Contrary to conventional wisdom, wars are not “endless” in Africa, as some respected observers insist. In a new paper in the latest issue of African Affairs, my favorite academic journal on the subject, Scott Straus, a professor of politics at the University of Wisconsin, advances a cogent case for the view that African wars are growing less frequent, fierce and problematic. Summarizing his important findings, which essentially expose as empty and misguided much of both the academic and journalistic writing about African wars, Straus writes:
“The principal finding is that in the twenty-first century both the volume and the character of civil wars have changed in significant ways. Civil wars are and have been the dominant form of warfare in Africa, but they have declined steeply in recent years, so that today there are half as many as in the 1990s. This change tracks global patterns of decline in warfare.6 While some students of African armed conflicts, such as Paul Williams, note the recent trend, it is fair to say that the change in the prevalence of civil wars is not recognized by most Africanists and generalists. Equally important but even less noted is that the character of warfare in Africa has changed. Today’s wars are typically fought on the peripheries of states, and insurgents tend to be militarily weak and factionalized. The large wars that pitted major fighting forces against each other, in which insur- gents threatened to capture a capital or to have enough power to secede, and in which insurgents held significant territory – from the Biafra seces- sionists in Nigeria, to UNITA in Angola, RENAMO in Mozambique, the TPLF in Ethiopia, the EPLF in Eritrea, the SPLM in Sudan, the NRM in Uganda and the RPF in Rwanda – are few and far between in contem- porary sub-Saharan Africa. Somalia’s Al-Shabab holds territory and repre- sents a significant threat to the Somali federal transitional government, but given the 20-year void at the centre of Somalia the case is not repre- sentative. In April 2011, rebel forces in Co?te d’Ivoire captured Abidjan, but they did so with external help and after incumbent Laurent Gbagbo, facing a phalanx of domestic, regional, and international opposition, tried to steal an election.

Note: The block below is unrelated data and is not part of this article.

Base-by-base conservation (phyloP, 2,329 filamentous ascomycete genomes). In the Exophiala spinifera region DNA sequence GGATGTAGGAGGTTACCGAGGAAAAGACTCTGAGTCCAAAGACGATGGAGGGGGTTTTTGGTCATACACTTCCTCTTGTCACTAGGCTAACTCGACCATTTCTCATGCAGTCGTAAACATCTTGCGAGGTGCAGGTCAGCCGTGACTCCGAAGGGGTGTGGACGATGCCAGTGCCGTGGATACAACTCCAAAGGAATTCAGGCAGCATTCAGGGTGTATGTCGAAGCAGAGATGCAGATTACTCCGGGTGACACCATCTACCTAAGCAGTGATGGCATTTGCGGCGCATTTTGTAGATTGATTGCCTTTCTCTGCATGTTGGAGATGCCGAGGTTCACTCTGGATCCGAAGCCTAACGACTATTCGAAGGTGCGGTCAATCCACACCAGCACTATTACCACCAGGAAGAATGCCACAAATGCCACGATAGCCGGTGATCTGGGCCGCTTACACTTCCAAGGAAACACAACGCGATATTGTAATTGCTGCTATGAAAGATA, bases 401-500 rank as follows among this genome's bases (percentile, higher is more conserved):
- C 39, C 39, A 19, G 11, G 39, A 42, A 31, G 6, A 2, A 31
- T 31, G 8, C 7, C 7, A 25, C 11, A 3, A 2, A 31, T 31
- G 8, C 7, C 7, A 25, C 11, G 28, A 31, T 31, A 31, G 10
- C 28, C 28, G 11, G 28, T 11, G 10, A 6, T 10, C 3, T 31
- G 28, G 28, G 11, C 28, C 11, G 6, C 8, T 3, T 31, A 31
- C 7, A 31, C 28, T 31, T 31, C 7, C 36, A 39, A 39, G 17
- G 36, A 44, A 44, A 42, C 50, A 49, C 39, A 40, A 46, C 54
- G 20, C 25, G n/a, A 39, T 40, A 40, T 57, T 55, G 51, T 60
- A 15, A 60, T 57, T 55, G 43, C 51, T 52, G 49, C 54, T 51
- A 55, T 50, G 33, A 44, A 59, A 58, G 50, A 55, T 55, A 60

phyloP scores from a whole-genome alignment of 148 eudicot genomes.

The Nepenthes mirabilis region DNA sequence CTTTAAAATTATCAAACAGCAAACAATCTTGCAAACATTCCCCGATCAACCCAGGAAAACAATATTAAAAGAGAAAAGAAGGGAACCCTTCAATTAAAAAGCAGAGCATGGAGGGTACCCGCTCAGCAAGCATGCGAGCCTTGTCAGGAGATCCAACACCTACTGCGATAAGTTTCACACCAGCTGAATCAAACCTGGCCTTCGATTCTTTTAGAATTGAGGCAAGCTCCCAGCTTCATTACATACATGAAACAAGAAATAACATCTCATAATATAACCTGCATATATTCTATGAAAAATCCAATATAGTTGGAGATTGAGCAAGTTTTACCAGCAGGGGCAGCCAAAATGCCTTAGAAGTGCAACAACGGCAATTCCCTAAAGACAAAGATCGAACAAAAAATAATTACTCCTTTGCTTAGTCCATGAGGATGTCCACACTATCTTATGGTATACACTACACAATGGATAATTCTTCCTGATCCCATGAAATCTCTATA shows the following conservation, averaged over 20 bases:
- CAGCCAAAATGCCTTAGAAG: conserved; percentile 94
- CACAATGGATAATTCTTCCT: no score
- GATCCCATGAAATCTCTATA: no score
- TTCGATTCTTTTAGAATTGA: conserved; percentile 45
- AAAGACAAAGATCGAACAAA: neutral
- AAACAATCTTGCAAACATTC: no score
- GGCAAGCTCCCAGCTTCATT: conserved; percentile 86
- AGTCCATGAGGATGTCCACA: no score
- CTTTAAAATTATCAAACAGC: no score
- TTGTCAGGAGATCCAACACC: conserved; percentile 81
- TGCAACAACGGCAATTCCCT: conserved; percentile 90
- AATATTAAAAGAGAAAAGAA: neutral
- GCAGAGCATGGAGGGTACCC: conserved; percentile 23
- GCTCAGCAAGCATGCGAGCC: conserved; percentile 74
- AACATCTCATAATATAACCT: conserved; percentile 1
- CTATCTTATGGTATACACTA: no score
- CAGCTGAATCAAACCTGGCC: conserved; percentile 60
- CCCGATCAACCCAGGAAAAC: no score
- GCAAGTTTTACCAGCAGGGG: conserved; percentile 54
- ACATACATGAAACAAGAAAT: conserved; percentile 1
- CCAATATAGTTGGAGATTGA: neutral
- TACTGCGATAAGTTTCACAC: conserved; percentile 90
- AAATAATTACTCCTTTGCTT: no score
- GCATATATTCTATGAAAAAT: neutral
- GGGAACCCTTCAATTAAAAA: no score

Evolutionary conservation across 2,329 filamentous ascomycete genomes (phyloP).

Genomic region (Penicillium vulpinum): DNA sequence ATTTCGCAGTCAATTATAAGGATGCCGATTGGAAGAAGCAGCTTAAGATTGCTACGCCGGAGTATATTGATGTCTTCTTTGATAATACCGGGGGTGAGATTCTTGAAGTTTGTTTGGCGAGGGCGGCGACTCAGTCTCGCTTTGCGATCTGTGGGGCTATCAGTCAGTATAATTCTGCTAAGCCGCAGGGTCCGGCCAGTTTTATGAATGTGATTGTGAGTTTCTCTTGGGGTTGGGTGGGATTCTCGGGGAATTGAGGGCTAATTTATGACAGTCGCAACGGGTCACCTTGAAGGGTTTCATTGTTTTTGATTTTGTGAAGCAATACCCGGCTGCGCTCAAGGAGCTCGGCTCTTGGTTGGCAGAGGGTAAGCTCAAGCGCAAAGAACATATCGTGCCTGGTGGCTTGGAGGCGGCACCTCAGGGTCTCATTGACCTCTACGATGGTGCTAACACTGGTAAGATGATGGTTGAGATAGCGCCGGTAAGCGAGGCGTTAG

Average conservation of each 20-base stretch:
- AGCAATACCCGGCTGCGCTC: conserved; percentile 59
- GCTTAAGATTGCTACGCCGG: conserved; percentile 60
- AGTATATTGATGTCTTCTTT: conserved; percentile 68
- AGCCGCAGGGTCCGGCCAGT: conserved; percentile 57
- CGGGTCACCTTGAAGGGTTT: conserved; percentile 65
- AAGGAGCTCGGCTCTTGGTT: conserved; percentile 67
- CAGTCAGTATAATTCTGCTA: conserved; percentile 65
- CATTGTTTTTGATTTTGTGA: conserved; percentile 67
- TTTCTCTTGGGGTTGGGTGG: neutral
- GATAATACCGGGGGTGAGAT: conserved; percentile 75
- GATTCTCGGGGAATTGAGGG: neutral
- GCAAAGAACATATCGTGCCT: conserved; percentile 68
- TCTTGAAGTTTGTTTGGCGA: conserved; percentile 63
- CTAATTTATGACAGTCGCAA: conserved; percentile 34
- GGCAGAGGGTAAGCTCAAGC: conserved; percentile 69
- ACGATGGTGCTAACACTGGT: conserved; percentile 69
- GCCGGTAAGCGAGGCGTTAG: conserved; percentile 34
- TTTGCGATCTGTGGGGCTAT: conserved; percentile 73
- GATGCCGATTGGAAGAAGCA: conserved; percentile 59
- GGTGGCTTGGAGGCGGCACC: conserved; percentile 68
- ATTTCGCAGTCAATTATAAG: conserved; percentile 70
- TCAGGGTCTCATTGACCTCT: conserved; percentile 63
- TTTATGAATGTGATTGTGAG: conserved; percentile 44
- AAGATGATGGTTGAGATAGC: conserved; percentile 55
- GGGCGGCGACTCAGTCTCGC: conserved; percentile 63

More characteristic of the late 2000s and the early 2010s are the low- level insurgencies in Casamance (Senegal), the Ogaden (Ethiopia), the Caprivi strip (Namibia), northern Uganda (the Lord’s Resistance Army), Cabinda (Angola), Nigeria (Boko Haram), Chad and the Central African Republic (various armed groups in the east), Sudan (Darfur), and South Sudan, as well as the insurgent-bandits in eastern Congo (a variety of armed actors, including Rwandan insurgents) and northern Mali (al-Qaeda in the Maghreb). Although these armed groups are in some cases capable of sowing terror and disruption, they tend to be small in size, internally divided, poorly structured and trained, and without access to heavy weapons.”